"That is -- comforting," said Nephyn haltingly. Her eyes became locked on the little campfire. There was a short silence, then Nephyn stirred suddenly.
"If you'll excuse me, I think I would like to be alone for a while." Then she abruptly stood up and walked away. I watched her for a time until she disappeared around the corner of a ruined building.
"I do not think I should have said quite so much, Master Hobbit," Lagodir said with a deep sigh.
"You don't really believe that, do you?" I asked in hurt tones. "I mean, you can't seriously think she could have ended up here if she was from such a far-flung land, right? Think of all the miles that must lie between here and there!"
"Think of all the miles that lie between me and Gondor," came Lagodir's reply, but he said it with great reluctance. His rejoinder had silenced me thoroughly. The Man sighed again.
"It matters not who her sire might be," he said. "All that matters is what she chooses to make of herself."
"Well, that's certainly wise," I said, unable to think of any other response.
"This day has been straining, to say the least," said the Gondorian as he began to settle down for the night. "I feel I must rest. Good night, my friend."
Lagodir was asleep within moments of uttering those words, but I suddenly found I could not sleep. It wasn't long at all before I found myself following Nephyn's footsteps around that old building. It seemed at first as if the huntress had vanished into thin air, but after a few minutes of poking around I found her. She was seated on the ground, her back to a pillar, and her knees drawn up to her chin while her hands were clasped at the ankles. I had come up on her from behind and saw that she was watching two Rangers as they practiced their archery on targets made of straw. I stood there behind her, uncertain what to do or say now that I had found her. Ever and anon the bows of the Rangers would twang and arrows would fly toward their marks or, sometimes, fly past them to strike harmlessly against a stone wall.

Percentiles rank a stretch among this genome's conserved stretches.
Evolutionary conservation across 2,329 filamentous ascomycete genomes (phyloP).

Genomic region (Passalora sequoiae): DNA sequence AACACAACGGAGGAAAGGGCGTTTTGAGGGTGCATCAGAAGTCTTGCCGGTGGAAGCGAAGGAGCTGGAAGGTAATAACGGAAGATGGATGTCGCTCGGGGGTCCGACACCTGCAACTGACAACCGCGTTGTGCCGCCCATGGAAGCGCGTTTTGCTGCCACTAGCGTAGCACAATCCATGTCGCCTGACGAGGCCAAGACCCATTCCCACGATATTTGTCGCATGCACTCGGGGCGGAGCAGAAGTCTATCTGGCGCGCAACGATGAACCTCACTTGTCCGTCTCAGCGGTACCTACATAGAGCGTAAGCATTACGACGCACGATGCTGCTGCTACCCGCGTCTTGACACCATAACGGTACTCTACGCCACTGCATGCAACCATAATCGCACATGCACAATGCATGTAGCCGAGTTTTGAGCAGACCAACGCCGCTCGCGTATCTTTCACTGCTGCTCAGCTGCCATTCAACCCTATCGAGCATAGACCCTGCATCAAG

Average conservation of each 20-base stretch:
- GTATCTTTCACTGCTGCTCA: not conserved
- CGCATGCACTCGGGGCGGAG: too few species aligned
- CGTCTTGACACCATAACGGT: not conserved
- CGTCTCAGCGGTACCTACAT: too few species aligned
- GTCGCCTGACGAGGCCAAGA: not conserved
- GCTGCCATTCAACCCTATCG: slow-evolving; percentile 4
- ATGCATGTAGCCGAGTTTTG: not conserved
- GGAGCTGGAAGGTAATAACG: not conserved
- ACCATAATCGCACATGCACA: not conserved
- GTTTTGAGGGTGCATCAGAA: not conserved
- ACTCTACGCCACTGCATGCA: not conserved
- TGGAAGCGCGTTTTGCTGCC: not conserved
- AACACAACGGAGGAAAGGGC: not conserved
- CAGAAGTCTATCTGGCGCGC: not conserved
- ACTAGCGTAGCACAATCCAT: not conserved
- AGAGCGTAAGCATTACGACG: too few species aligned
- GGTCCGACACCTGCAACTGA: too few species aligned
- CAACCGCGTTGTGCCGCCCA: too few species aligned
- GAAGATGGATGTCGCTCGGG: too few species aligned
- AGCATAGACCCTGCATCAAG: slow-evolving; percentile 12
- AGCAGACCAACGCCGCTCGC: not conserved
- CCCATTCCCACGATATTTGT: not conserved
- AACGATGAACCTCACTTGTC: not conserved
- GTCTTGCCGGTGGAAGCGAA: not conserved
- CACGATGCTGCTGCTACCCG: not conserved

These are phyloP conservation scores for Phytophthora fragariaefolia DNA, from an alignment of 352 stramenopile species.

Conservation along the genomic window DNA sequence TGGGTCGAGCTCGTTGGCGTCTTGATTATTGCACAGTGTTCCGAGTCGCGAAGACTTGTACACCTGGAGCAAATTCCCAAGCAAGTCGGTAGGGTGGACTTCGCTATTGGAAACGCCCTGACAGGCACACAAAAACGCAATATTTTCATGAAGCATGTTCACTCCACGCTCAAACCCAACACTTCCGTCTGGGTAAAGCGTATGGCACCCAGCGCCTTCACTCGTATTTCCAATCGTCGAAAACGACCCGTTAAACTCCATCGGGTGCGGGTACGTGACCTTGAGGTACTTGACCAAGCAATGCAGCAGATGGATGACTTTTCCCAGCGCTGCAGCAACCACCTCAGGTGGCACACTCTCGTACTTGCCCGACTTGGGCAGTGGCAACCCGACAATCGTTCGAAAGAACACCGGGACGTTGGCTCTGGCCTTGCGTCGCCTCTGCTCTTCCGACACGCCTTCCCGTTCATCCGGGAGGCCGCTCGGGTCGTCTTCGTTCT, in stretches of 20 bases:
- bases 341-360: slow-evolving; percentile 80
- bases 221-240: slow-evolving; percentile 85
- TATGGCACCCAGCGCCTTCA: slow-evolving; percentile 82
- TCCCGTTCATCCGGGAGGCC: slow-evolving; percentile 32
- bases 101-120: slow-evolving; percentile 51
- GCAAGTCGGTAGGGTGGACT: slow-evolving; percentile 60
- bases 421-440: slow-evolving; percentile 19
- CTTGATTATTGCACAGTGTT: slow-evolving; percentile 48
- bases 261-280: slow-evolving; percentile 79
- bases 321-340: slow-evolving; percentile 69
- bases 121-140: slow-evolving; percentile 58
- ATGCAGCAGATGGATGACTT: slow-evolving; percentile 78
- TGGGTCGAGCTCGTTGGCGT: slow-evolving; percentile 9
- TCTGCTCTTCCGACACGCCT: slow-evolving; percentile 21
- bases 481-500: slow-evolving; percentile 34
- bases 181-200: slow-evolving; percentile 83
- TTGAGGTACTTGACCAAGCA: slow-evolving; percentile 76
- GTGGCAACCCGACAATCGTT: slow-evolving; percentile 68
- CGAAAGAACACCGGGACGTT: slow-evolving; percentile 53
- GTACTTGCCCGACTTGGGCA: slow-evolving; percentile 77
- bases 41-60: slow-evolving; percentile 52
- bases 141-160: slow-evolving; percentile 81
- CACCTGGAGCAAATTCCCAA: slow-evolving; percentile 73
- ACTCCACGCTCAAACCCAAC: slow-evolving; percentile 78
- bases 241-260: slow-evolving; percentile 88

"I always liked archery," came Nephyn's voice to me. "Because it is simple: either you hit the mark or you do not, but you always know where the mark is. You may strike it or you may miss it, but you always know how close to it you are." I quietly sat down beside her. We watched the Rangers try their skill a few moments longer before I managed to find my voice.
"I hope you are not too down about all that business from before," I said. "Lagodir is well-meaning, of course, but he is a plain-spoken sort of Man." she nodded, but she did not look at me.
"Thank you for your concern," she said. "I do appreciate you finding me like this, truly." There was another silence.
"It is only one person's thoughts on the matter, after all," I said apologetically.
"That's still more than I've ever had to go on, even after a decade of searching," she answered with a sigh. "But I suppose that, when you've been searching for answers as long as I have, you might develop a tendency to grasp at whatever straws you come across."
"Quite so!" I agreed. "Besides, even of Lagodir is right, you ought to think of this: if these Whatsit-riders are enemies of Western lands, who's to say you weren't taken out of that place because your family did not agree with the rest of their tribe? Maybe you were removed because your parents wanted a better life for you, away from war."
"That still doesn't explain what happened to them, of course," said Nephyn a little sadly, but I could detect her spirits were rising steadily, "But it could explain why they abandoned me. If they were being pursued they might have been over-burdened by a child and meant to return for me. Or, perhaps as you say, they really did intend for me to have a better life. Still, if I am one of -- those people -- it could complicate things if we ever journey south."
"In the end, Lagodir is right," I said firmly. "You still don't truly know much, if anything at all, and who you choose to be is much more important that who your parents might have been." Nephyn wiped a little moisture from her eyes.
"Thank you, my friend, you've lifted my spirits considerably," she said with a weak smile. "And you're right: it only matters what I make of myself, not what my past had for me."
"Speaking for myself," I said, "I don't care who you might have been or where you might have come from. You're my friend -- proven many times over and many times earned. I really hope you find the answers you want someday, but if you ever do that knowledge will only colour your identity, not define it. At least, that's how I will see it." Nephyn gave me a broader smile.
"Thank you again," she said. We returned to watching the archers at work. I suddenly felt a wave of weariness wash over me, as if I had just walked headlong into a cloud of sleep.
"I should find a patch of dirt to lie down on," I said. "I'm exhausted! Besides, with my luck if I hang around here much longer, one of those chaps is bound to miss and spit me, I just know it."
"I think I'll join you on that patch of dirt," said Nephyn with a laugh. Together, we returned to the little campfire. Lagodir was sound asleep and there was still no sign of Gaelira or the Dwarf, so we settled ourselves down to rest. I closed my eyes and, while I waited for sleep to take me, I tried to picture my old dad's farm in the brilliance of a fine morning in the Southfarthing. Just as consciousness left me, I fancied I heard a deep rumble from somewhere away outside of Esteldin. I wondered for an instant whether it might have been thunder or drums, but just then I slipped into a dream I can no longer remember.